damage and prejudice of the Government in the amount aforestated.

CONTRARY TO LAW.

At their arraignment on August 9, 1991, all the accused pleaded not guilty to the crime charged.

On August 23, 1991, petitioner Lalican filed a motion to quash the information on the ground that the facts charged did not
constitute an offense. Contending that Sec. 68 of P.D. No. 705 refers to "timber and other forest products" and not to
"lumber," and asserting that "timber" becomes "lumber" only after it is sawed into beams, planks or boards, petitioner
alleged that said decree "does not apply to 'lumber.'" He added that the law is "vague and standardless" as it does not
specify the authority or the legal documents required by existing forest laws and regulations. Hence, petitioner asserted
that the information should be quashed as it violated his constitutional rights to due process and equal protection of the
law. 2

The prosecution opposed the motion to quash on the ground that it is not for the courts to determine the wisdom of the
law nor to set out the policy of the legislature which deemed it proper that the word "timber" should include "lumber"
which is a "product or derivative after the timber is cut." The position of the prosecution was that to hold otherwise would
result in the easy circumvention of the law, for one could stealthily cut timber from any forest, have it sawn into lumber and
escape criminal prosecution. The prosecution asserted that the issue raised by petitioner was more semantical than a
question of law. 3

On September 24, 1991, the lower court, 4 guided by the principles that penal laws should be construed strictly against the
state and that all doubts should be resolved in favor of the accused, issued an order quashing the information. It held that
the distinction between "timber" and "lumber" is not artificial nor a matter of semantics as the law itself distinguishes the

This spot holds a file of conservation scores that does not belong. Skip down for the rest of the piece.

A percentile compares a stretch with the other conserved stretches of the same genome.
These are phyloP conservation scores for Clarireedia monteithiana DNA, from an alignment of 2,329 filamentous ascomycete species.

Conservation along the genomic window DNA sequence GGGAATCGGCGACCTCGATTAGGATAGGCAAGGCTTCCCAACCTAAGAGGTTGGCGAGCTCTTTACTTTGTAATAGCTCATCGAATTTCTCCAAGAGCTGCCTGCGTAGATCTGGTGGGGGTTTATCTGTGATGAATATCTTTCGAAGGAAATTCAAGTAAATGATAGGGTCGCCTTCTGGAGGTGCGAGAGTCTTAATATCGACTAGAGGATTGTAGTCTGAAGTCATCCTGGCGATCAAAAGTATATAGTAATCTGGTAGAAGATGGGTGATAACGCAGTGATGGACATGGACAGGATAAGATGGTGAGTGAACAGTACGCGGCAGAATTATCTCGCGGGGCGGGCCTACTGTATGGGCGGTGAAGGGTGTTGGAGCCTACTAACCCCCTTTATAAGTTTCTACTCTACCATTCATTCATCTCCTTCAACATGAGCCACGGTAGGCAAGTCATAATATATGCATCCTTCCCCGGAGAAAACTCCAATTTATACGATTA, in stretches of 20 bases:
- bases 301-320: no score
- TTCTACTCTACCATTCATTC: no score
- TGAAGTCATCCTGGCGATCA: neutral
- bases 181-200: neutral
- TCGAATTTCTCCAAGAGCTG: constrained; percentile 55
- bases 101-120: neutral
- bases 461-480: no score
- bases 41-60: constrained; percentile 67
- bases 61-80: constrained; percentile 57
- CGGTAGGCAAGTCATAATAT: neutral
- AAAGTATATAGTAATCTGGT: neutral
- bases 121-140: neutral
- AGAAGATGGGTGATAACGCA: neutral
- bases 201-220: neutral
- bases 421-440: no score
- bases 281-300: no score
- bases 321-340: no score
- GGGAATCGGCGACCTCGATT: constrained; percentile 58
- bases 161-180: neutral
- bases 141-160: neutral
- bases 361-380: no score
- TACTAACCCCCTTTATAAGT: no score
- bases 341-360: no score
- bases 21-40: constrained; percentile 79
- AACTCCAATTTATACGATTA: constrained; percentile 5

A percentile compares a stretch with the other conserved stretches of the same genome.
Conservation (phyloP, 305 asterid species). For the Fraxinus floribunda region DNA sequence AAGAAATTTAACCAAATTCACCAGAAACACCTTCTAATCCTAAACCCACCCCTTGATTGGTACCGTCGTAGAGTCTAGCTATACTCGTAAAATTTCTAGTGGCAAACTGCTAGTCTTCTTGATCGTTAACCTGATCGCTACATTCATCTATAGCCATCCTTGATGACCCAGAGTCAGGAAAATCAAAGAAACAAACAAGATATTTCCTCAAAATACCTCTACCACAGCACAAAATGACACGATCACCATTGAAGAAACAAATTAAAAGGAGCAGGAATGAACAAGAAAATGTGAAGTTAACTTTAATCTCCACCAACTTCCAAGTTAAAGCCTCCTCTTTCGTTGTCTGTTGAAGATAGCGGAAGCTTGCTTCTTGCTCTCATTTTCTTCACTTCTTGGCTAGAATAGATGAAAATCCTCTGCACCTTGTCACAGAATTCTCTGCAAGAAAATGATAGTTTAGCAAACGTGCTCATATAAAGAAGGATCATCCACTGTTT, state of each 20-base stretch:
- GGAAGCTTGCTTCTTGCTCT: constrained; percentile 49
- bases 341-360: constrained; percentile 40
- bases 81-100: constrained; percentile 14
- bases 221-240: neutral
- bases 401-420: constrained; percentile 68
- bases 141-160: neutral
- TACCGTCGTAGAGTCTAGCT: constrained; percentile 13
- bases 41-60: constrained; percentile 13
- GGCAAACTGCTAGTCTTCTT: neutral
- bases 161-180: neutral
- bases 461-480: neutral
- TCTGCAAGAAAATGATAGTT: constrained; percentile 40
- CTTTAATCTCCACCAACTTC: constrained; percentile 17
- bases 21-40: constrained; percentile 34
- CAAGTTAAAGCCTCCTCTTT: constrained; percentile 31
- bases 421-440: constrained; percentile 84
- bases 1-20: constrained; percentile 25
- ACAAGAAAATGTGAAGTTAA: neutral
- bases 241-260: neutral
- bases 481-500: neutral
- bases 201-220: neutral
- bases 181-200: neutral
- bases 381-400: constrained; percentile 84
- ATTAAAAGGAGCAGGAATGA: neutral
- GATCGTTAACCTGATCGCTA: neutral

two terms. Sec. 3(q) of P.D. No. 705 classifies "timber" as a forest product while Sec. 3(aa) thereof considers "lumber" as a
finished wood product. Adding that unlicensed cutting, gathering and/or collecting of "timber" is penalized under Sec. 68
while sale of "lumber" without compliance with grading rules established by the government is prohibited by Sec. 79, the
lower court categorically stated that:

Logically, lumber, being a manufactured wood product, poses no more danger to forest lands by being cut, gathered,
collected or removed. It is in fact, only bought and sold. Thus, Sec. 68 cannot be made to apply to lumber.

The court, however, refrained from exploring the constitutional issues raised by petitioner upon a holding that the case
could be resolved on some other grounds or issues. 5

The prosecution filed a motion for the reconsideration of this Order, pointing out that under the Primer on Illegal Logging of
the Department of Energy and Natural Resources (DENR), timber is not just any piece of wood for it may consist of squared
and manufactured timber or one which has been sawn to pieces to facilitate transportation or hauling. It stressed that to
consider a person who had made lumber out of timber as not criminally liable is an absurd interpretation of the law.

Moreover, the prosecution underscored the facts that when apprehended, the accused presented Private Land Timber
Permit No. 030140 dated February 10, 1991 which had expired; that while the certificate of origin indicated Brgy. Sta. Cruz,
the product actually came from Sitio Cadiz, and that the two jeeps bearing the product were not equipped with certificates